×Gasteraloe beguinii (Radl) Guillaumin
Lizard Tail, Pearl Aloe
Aloe × beguinii, Aloe × beguinii var. perfectior, Aloe × chludowii, Aloe × perfectior, ×Gasteraloe beguinii var. chludowii, ×Gasteraloe chludowii, ×Gastrolea beguinii var. chludowii, ×Gastrolea beguinii var. perfectior, ×Gastrolea chludowii, ×Gastrolea perfectior
x Gasteraloe beguinii is an elegant succulent that forms rosettes of triangular, dark green to reddish leaves covered with white tubercles. It grows up to 10 inches (25 cm) tall and blooms at the same time as Aristaloe aristata. Flowers are the same color as A. aristata, with dark tips but no faint lines and basal swelling.
USDA hardiness zone 9b to 11b: from 25 °F (−3.9 °C) to 50 °F (+10 °C).
How to Grow and Care
Gasterias are often grouped with Haworthia because the plants have similar cultural requirements. Both are attractive, small succulents that can tolerate somewhat more shade than many succulents, making them more suitable as houseplants. Gasterias are susceptible to fungal infections, which usually appear as black spots on the leaves. These result from too much humidity or water on the leaves, but they should not spread too quickly. Gasterias have a natural defense mechanism against such fungal attacks and attack the invading organism and seal off the wounded spot. In general, any place where Haworthia and Aloe thrive will be hospitable to a Gasteria.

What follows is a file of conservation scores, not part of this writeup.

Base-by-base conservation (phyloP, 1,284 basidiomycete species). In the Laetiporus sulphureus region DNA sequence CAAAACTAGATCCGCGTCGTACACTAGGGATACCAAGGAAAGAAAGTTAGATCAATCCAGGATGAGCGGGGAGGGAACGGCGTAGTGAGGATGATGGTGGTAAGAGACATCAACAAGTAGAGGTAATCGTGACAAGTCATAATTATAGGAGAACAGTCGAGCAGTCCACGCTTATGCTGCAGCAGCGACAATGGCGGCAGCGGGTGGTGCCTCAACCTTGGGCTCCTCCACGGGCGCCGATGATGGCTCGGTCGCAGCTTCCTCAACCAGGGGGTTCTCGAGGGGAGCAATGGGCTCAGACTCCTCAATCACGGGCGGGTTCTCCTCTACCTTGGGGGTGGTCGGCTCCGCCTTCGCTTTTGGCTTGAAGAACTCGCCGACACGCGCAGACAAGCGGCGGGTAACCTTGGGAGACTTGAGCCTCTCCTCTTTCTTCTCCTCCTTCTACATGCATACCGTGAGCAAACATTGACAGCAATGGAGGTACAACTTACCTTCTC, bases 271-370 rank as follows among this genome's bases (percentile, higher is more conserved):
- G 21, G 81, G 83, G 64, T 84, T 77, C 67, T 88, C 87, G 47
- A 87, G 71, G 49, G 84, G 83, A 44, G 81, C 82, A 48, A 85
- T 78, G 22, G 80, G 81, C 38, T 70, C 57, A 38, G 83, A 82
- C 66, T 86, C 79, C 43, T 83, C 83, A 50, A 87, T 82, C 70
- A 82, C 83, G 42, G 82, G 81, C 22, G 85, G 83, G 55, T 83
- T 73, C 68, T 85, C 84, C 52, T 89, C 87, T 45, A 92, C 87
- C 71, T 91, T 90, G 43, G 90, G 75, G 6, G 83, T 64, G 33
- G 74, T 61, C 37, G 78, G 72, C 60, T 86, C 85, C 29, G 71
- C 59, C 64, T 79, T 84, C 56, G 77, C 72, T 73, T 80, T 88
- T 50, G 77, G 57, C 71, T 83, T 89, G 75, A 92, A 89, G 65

Gasterias are small, shallow-rooted, and relatively slow-growing. Therefore, they are often grown in small clusters in wide, shallow dishes. Over time, clusters will naturally enlarge as the mother plant sends off small plantlets.
See more at How to Grow and Care for Gasteria.
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